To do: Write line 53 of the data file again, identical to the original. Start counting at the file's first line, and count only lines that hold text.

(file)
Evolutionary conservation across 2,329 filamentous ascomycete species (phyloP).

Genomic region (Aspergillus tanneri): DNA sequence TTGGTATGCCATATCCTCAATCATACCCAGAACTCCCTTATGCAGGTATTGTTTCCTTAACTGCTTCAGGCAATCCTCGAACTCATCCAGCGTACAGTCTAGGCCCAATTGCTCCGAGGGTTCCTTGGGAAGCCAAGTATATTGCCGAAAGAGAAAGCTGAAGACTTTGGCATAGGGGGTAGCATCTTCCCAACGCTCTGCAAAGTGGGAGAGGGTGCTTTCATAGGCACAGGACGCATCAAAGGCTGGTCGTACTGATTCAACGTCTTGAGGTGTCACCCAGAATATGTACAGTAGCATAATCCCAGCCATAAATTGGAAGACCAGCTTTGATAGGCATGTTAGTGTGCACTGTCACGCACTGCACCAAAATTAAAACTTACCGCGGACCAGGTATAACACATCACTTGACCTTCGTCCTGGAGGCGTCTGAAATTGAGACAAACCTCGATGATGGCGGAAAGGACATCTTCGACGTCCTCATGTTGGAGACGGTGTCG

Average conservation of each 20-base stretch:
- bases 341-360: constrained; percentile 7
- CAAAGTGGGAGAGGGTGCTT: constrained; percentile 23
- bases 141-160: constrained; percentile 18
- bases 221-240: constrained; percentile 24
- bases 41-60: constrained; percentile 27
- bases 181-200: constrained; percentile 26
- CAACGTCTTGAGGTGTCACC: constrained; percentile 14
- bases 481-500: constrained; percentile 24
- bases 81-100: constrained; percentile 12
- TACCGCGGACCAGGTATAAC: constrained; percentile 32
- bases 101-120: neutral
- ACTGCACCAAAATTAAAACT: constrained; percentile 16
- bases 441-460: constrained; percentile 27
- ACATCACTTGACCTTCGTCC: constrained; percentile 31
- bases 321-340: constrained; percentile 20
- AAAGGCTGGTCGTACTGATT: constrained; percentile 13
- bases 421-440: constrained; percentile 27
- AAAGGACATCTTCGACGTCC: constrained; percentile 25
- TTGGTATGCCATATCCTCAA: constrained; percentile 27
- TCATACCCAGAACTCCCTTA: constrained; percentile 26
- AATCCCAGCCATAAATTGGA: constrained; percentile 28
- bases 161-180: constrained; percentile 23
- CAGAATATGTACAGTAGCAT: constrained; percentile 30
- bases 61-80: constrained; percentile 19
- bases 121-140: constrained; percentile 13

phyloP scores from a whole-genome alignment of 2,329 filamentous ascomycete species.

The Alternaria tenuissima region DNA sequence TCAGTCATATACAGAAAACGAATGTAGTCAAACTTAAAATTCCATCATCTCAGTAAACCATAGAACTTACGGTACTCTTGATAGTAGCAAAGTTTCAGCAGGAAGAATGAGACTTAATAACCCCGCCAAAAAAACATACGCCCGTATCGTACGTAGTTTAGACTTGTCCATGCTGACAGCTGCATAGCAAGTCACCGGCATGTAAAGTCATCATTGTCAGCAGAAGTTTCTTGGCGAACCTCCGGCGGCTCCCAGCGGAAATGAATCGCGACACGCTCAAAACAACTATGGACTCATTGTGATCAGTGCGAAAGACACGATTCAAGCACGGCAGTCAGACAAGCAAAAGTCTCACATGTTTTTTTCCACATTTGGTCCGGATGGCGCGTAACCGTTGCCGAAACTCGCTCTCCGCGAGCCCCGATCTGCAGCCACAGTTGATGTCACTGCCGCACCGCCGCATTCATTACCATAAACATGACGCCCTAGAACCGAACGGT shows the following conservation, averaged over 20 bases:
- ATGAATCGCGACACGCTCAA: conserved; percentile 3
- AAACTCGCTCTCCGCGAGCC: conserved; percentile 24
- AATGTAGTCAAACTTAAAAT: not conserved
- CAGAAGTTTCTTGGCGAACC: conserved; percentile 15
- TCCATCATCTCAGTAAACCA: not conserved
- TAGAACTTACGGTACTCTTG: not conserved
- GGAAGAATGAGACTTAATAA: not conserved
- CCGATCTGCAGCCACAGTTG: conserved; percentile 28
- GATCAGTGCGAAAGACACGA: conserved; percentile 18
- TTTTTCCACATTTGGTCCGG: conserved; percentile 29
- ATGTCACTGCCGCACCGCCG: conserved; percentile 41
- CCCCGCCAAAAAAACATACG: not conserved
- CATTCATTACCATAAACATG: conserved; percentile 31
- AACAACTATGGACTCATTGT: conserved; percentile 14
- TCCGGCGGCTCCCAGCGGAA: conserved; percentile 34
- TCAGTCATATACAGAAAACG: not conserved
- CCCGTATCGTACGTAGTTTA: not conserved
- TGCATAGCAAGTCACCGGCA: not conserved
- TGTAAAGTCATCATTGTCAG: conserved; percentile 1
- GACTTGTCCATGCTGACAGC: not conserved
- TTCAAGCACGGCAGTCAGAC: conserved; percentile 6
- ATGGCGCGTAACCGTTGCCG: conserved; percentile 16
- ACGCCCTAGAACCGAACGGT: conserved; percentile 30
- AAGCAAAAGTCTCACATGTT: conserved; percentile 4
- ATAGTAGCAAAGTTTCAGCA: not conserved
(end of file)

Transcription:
- ACGCCCTAGAACCGAACGGT: conserved; percentile 30